George Clooney as Michael Clayton
Tom Wilkinson as Arthur Edens
Tilda Swinton as Karen Crowder
Sydney Pollack as Marty Bach
Sean Cullen as Gene Clayton
Michael O'Keefe as Barry Grissom
Ken Howard as Don Jefferies
Denis O'Hare as Mr. Greer
Robert Prescott as Mr. Verne
Austin Williams as Henry Clayton
Merritt Wever as Anna
David Lansbury as Timmy Clayton
Bill Raymond as Gabe Zabel
David Zayas as Detective Dalberto
Skipp Sudduth as Jerry Dante
Directed by Tony Gilroy
(Note: This review has been reformatted and slightly rewritten from its earlier appearance on the CS Blog
A slow and deliberate pace builds to an amazing climax in Tony Gilroy's riveting, intricate look at corporate corruption on its many levels.
Michael Clayton (George Clooney) is the "fixer" at a corporate law firm that's been handling a 3 billion class action suit for six years, but just as they're about to arrive at a settlement, the firm's representative on the case, Arthur Edens (Tom Wilkinson), discovers a cover-up being hidden by their client's head counsel (Tilda Swinton). Clayton thinks his colleague has just gone off his meds until something happens to Arthur that seems to point to a greater conspiracy.
Tony Gilroy cut his teeth writing political thrillers for Taylor Hackford and Paul Greengrass, the last two "Bourne" movies for the latter, but when he decided to direct one of his scripts, he took on his most challenging material with a film set in the backrooms of the corporate law firms that few people ever get to see.
Although "Michael Clayton" is driven by Gilroy's brilliant writing, it's clearly Clooney's movie as the title character whose specialized profession is similar to that of Harvey Keitel's Mr. Wolf in "Pulp Fiction," cleaning up the messes that can cost the New York law firm that employs him billions of dollars or merely make their clients look bad. We meet Clayton as he's embroiled in an illegal Chinatown poker tournament before he's to a job, leading to an unexpected event that seems to come from out of left field. We then go back four days and we watch the events that lead up to that moment.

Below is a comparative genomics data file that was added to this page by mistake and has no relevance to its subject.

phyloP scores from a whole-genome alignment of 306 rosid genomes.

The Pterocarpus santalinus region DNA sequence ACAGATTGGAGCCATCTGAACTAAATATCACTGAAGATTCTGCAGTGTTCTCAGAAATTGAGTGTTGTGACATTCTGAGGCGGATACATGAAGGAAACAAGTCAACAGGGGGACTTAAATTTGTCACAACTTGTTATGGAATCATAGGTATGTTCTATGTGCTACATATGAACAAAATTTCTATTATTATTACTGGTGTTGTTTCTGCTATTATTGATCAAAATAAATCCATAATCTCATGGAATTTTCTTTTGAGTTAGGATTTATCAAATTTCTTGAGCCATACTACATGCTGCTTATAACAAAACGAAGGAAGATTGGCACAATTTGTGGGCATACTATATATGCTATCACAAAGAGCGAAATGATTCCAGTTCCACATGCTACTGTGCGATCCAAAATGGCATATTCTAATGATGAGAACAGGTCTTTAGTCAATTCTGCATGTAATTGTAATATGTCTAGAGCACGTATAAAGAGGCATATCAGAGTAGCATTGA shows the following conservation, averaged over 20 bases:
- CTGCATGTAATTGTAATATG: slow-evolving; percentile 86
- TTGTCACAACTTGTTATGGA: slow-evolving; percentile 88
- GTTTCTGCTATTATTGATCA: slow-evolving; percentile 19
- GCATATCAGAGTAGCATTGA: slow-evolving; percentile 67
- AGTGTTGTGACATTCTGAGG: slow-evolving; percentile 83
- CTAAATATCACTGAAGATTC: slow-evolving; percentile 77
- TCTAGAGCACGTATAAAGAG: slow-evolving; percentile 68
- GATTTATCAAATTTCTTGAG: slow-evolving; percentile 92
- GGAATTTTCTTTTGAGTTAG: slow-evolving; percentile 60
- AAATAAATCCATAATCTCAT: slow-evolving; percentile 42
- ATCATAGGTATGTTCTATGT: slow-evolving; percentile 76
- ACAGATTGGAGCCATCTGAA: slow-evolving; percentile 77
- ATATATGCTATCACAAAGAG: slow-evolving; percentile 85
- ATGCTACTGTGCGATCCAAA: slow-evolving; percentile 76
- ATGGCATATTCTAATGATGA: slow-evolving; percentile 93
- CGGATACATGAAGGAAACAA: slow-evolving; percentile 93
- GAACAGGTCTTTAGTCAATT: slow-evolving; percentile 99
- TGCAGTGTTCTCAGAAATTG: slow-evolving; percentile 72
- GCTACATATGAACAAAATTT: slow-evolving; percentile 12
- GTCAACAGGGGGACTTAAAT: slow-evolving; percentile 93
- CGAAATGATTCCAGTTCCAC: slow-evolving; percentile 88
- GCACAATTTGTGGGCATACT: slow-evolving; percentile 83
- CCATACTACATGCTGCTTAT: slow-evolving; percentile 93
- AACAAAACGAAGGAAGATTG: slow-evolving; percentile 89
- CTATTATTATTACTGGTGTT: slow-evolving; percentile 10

Having carved a niche with his specialized abilities, Clayton has become the best at what he does, and while in theory, he could have anything he wants in life, he's burnt-out and frustrated with what this job sometimes entails. On top of that, Clayton is plagued by personal problems having taken on his drug-addicted brother's financial debt upon himself, forcing him to close and sell off the restaurant they own to try to get out from under it. Clayton's job doesn't leave him much time for a social life, but his ex-wife has already moved on with her life, and Clayton has to work hard to try to connect with his young son. It's always clear that he still feels a huge responsibility towards his family despite having bigger problems at work.
A chemical company represented by his firm has been embroiled in a multi-billion class action lawsuit involving fertilizer that has caused health problems to hundreds of farmers and their families. Tom Wilkinson plays Arthur Edens, the firm's top litigator, has been dealing with this case for six years, and the company's chief counsel Karen Crowder, played by Tilda Swinton, is in charge of cleaning up the mess when a memo is leaked that would indict her company for knowing that their product might cause these problems.